Attias affordable housing plan slammed for favoring haredim

Trajtenberg, social justice leaders condemn proposal, say it favors ultra-orthodox over rest of population.

Social justice protest 311 (photo credit: Marc Israel Sellem/The Jerusalem Post)
Social justice protest 311
(photo credit: Marc Israel Sellem/The Jerusalem Post)
Construction and Housing Minister Ariel Attias (Shas) unveiled his proposal for affordable housing Wednesday, but critics, including government officials and opposition MKs, immediately denounced the plan as favoring his own ultra-Orthodox community.
Under the plan, the Israel Lands Authority (ILA) will publish tenders for affordable housing according to the following criteria: Approximately 45 percent of units will be allocated to families with children aged three years or more; 35% will be allocated to families with children aged one or two; and the remaining 20% will be allocated to individuals aged 35 or more, or to families without children.
Priority will be assigned, via a points system, to families in which at least one person: Is confined to a wheelchair; served in the IDF or did national service; or actively does reserve duty.
The plan will be brought to ILA management for approval on January 30, and if it passes, will require the signature of Finance Minister Yuval Steinitz (Likud).
Tourism Minister Stas Meseznikov – speaking in the name of his party, coalition partner Israel Beiteinu – pleaded in a letter to Prime Minister Binyamin Netanyahu to reject the proposal. Instead of basing it on Attias’s criteria, Meseznikov wrote, affordable housing should be based on the earnings of potential home-buyers, in order to support the working populations that carry most of the economic burden.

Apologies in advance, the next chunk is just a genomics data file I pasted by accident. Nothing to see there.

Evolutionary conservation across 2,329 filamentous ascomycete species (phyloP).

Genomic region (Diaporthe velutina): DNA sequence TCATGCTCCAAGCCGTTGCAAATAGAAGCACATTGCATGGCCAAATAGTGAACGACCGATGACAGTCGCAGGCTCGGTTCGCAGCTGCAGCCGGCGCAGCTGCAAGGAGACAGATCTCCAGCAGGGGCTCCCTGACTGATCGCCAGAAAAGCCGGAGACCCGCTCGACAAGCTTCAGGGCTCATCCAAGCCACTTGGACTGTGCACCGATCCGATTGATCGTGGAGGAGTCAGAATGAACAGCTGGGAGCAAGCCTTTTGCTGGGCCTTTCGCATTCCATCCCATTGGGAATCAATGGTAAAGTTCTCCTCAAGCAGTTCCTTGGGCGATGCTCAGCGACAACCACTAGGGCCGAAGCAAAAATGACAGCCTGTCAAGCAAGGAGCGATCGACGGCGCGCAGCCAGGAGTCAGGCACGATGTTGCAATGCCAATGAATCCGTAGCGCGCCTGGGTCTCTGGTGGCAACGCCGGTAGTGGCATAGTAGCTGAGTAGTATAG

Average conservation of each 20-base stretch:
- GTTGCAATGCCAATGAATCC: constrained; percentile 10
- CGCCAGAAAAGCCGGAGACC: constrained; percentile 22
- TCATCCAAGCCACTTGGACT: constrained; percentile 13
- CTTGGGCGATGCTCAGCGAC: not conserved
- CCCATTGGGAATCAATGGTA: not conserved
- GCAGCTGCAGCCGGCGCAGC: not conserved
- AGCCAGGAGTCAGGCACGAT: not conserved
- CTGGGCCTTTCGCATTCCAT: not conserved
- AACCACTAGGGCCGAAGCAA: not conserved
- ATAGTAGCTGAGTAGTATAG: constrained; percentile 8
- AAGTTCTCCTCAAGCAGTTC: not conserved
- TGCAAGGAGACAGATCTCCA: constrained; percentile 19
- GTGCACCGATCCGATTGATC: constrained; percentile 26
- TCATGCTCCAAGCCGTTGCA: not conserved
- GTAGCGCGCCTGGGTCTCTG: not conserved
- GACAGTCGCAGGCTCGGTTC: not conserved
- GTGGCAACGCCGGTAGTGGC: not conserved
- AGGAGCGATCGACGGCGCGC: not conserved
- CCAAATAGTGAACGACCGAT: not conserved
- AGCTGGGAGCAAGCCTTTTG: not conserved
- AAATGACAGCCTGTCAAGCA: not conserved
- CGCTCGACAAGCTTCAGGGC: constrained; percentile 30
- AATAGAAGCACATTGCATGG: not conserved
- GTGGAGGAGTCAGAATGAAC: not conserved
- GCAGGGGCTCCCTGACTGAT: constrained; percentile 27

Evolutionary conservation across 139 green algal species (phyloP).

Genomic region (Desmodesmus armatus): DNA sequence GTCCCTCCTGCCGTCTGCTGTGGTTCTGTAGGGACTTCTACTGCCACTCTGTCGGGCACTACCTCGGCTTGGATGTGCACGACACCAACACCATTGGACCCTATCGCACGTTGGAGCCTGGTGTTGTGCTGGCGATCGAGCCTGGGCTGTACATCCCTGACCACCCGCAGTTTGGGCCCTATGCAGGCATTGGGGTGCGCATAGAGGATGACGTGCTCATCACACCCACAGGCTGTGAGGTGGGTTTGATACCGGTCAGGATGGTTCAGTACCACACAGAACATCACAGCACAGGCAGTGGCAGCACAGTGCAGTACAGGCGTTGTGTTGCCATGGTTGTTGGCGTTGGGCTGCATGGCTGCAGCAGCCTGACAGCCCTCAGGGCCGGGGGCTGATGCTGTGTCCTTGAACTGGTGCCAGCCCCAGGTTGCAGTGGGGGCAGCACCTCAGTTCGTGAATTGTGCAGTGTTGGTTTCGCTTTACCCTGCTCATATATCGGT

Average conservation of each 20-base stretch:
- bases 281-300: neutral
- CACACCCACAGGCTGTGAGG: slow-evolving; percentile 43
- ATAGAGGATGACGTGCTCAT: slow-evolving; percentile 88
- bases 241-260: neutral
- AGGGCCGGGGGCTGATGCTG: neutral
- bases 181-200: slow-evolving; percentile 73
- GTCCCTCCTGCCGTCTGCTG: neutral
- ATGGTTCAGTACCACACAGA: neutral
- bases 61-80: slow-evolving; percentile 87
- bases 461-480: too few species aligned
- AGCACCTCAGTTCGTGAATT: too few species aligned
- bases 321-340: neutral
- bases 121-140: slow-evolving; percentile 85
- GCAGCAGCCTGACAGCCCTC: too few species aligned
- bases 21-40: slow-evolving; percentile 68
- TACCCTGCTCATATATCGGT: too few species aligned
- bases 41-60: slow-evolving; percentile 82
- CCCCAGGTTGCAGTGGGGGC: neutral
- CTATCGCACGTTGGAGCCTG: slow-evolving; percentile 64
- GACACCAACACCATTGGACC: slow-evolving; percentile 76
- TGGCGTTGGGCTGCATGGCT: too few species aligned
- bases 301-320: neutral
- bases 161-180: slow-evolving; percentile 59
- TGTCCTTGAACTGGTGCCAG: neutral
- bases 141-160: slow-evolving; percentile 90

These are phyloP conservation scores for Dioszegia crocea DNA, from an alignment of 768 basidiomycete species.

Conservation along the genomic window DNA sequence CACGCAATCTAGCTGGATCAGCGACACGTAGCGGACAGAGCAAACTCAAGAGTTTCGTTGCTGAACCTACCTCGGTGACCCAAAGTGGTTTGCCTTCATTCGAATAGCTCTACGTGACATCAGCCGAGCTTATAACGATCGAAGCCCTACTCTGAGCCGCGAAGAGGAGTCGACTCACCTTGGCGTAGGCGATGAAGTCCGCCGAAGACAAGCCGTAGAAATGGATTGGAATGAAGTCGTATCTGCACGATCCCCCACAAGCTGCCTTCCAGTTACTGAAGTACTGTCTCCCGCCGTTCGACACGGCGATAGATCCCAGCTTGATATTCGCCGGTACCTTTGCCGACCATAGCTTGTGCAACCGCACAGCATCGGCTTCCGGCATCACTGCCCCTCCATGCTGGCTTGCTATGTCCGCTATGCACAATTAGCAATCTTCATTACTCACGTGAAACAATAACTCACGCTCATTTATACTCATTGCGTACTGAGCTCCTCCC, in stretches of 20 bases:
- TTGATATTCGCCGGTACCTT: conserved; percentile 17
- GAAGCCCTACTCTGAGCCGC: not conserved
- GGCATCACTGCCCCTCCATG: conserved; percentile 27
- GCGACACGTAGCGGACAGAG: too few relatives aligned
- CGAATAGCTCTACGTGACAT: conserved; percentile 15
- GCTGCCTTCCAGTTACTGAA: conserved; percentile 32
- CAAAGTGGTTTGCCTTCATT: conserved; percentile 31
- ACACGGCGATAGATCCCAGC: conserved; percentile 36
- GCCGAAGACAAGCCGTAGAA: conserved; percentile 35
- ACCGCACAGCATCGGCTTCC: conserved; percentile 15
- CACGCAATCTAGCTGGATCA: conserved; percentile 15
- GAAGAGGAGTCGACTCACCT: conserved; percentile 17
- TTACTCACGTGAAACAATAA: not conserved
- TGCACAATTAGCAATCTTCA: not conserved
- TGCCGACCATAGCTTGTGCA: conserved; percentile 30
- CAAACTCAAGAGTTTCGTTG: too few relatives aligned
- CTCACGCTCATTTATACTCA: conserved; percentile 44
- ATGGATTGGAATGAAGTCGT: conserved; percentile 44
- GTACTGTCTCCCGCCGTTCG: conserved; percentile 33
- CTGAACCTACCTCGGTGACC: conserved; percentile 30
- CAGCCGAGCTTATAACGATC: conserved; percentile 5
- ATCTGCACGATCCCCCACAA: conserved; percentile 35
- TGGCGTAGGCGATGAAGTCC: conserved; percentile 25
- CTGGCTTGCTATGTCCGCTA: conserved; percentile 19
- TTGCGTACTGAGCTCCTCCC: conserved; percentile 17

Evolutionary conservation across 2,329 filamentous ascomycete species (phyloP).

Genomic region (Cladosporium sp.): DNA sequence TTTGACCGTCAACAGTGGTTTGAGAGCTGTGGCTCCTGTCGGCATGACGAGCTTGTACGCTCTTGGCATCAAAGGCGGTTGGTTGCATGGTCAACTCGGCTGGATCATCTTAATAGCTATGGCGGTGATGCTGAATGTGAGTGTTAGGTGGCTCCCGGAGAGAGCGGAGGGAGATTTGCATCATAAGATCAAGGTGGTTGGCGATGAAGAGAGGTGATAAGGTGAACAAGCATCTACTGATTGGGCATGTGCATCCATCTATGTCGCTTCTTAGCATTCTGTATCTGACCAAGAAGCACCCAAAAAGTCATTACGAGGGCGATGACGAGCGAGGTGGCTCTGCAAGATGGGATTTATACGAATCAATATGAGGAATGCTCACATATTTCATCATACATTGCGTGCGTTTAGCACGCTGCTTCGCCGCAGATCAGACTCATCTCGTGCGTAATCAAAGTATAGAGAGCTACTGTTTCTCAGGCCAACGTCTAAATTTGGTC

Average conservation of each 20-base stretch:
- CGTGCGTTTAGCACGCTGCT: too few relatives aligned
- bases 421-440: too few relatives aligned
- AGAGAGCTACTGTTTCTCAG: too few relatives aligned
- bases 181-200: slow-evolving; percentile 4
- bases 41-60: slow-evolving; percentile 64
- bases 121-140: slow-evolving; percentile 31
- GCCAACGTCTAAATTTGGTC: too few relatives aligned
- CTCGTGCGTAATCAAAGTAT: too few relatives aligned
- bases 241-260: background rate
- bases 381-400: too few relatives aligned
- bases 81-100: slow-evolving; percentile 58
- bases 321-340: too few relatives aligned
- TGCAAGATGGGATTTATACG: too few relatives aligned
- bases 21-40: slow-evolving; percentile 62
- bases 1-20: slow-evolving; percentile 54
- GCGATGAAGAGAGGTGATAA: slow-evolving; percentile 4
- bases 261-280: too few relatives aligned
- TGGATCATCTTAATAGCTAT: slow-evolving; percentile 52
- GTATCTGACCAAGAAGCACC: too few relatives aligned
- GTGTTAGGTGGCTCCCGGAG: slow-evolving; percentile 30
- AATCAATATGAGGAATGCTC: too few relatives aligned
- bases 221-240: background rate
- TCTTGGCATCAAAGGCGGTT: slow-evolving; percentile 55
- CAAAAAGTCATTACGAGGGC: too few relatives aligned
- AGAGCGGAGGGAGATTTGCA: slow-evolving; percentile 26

Labor leader Shelly Yacimovich also criticized the plan, saying it would only benefit wealthy real estate investors, and would force average citizens to find housing in the free market rather than forcing the state to bear responsibility for housing.
She added that the plan would only deepen sectarianism, through the building of separate neighborhoods for the haredi (ultra-Orthodox) and secular publics.
Attias rebutted the criticism on Army Radio later the same day, saying 90% of affordable housing projects would be for the secular public, but that “the middle class cannot be allowed to receive aid at the expense of the lower classes.”
Daphni Leef, who sparked last summer’s protest over the cost of living, said that rather than calling it an affordable housing plan, it should instead be named the “Shas housing plan.”
Various student groups joined in the criticism, including the Hebrew University of Jerusalem’s Student Union, which said it would hold a protest on January 30.
“This week Minister Attias proved to us that he prefers sectarian interests over the genuine good of the country. The young people who demonstrated last summer will not allow the government to continue to show contempt for the working public,” Student Union chairman Itai Gottler said, adding that social justice must be for everyone and not just for specific sectors.